Arch Oboler, 78, One of Early Radio’s Top Writers, Dies
Arch Oboler, one of early radio’s leading writers who stirred imaginations and set millions of listeners on edge with such suspense shows as “Lights Out,” has died, it was learned Friday. He was 78.
His was a familiar name in American homes during the 1930s and ‘40s when he held his audiences spellbound with vivid verbal images and introduced his plays in a dead-calm, resonant voice that ordered, “Lights out, everybody!”
A staff member at Westlake Community Hospital in Westlake Village said he died there Thursday after suffering a stroke at the Frank Lloyd Wright-designed home in the Malibu hills where he had lived for 47 years.
Oboler estimated that he had written at least 850 radio dramas. The stories, he conceded in an interview with Times Arts Editor Charles Champlin last year, were “not for the timid soul.”
Listened to Plays
With the vanishing of that time when almost everyone sat by a radio every night to hear plays and comedy programs--sometimes with the lights out, as ordered--Oboler bemoaned what had happened to audiences. Because they were no longer asked to put their imaginations to work, he observed, they had become nothing but a grandstand crowd.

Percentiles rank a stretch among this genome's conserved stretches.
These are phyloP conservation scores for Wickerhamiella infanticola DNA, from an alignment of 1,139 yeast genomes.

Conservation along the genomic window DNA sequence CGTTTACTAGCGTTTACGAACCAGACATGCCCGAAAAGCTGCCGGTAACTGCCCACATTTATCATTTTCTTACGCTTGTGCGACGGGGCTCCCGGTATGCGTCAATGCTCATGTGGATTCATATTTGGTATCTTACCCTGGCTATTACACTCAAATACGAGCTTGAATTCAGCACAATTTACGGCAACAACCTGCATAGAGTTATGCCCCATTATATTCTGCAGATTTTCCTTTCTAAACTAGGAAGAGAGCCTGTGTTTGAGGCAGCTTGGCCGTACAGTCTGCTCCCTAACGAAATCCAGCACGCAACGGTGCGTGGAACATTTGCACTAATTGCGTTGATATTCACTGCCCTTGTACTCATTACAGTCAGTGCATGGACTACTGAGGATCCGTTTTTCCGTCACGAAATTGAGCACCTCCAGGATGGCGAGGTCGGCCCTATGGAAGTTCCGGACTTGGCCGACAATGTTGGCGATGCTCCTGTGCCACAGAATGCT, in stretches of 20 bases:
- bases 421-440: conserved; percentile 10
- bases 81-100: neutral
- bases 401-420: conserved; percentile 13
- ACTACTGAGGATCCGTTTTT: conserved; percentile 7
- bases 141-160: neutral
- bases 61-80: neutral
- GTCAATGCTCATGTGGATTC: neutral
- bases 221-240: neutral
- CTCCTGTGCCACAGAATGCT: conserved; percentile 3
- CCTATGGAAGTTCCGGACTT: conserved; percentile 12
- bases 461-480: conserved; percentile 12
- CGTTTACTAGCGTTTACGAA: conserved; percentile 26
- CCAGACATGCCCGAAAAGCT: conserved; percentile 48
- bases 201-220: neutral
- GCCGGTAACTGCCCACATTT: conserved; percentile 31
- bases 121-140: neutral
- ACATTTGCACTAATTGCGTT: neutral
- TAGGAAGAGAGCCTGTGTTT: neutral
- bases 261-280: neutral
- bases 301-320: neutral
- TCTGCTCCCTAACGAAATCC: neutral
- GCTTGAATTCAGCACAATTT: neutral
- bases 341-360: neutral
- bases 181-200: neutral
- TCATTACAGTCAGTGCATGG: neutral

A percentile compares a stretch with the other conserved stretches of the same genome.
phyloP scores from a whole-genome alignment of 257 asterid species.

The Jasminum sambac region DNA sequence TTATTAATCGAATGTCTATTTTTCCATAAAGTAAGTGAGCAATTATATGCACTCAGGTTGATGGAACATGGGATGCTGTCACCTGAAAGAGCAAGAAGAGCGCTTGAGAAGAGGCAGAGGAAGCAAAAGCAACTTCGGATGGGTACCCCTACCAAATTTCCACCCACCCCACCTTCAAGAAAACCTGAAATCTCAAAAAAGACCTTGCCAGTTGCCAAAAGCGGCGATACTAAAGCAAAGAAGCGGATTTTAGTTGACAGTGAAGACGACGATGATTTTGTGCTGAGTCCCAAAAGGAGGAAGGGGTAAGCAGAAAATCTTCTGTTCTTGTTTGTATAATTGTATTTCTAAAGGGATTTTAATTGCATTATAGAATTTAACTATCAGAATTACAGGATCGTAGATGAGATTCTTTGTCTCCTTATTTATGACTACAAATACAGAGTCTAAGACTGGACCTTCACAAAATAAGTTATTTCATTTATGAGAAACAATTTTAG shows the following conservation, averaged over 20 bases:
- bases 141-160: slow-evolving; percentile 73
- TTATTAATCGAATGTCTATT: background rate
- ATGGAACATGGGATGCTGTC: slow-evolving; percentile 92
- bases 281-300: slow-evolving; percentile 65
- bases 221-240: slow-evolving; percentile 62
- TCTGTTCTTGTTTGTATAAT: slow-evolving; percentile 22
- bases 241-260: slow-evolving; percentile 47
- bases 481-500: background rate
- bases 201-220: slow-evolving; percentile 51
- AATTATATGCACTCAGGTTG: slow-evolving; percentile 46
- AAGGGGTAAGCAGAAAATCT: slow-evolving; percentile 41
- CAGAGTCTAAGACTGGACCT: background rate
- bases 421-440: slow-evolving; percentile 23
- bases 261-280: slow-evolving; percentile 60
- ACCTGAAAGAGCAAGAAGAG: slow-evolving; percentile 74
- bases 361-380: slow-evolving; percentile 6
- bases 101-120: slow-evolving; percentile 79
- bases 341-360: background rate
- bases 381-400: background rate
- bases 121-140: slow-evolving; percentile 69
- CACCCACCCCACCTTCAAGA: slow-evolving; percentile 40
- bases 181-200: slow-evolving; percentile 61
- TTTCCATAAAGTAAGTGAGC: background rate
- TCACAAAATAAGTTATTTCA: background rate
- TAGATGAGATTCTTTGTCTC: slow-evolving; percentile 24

“It is all done for them,” he said. “They no longer need to give of themselves.”
Radio, he said, was “the theater of the mind.”
Oboler was the first playwright to have his own network radio series and the first to have a coast-to-coast show in prime time.
Although forgotten by much of the public despite some writing for television and films (he produced the first major three-dimension movie, “Bwana Devil,” in 1952), Oboler’s work has recently been revived on radio through audio cassettes issued by Metacom, a Minneapolis firm.
The energetic, short and stocky Oboler discovered a stack of old acetate recordings of many of his World War II shows starring Ingrid Bergman, James Stewart and others. He had been busy preparing them for release by the same company.
Late at Night
The “Lights Out” show, which in the old days was broadcast late at night, is heard every Friday at 9 p.m. on radio station KNX here.
In addition to helping with the re-release of his old radio shows, Oboler had also written novels in recent years. His films included “Bewitched,” “Amelo Affair,” “Five” and “The Twonky.”
He was born in December, 1909, and grew up in Chicago, where his boyhood ambition was to be a naturalist. His bedroom was a small zoo of snakes, toads and insects. It inspired him to write a story about an amorous dinosaur, which he sold to the Chicago Daily News. But when he went to collect the money, the editors saw that he was only 10 years old and gave him a camera instead.
“I never forgave them,” he told Champlin last year.
Although interested in science and engineering, he continued to write, and while enrolled at the University of Chicago, he sold a fantasy radio script to NBC. That was in 1934.
He went on to write short plays for the “Grand Hotel” program, which featured such stars as Don Ameche, Henry Fonda and Joan Crawford. He also wrote for “First Nighter” and for Don Ameche’s “Chase and Sanborn Show.”
He began writing “Lights Out” in the mid-1930s, then moved from that late hour to prime time with “Arch Oboler’s Plays.” Many of his plays were concerned with World War II.
During his early radio writing days, he married a fellow University of Chicago student, Eleanor Helfand.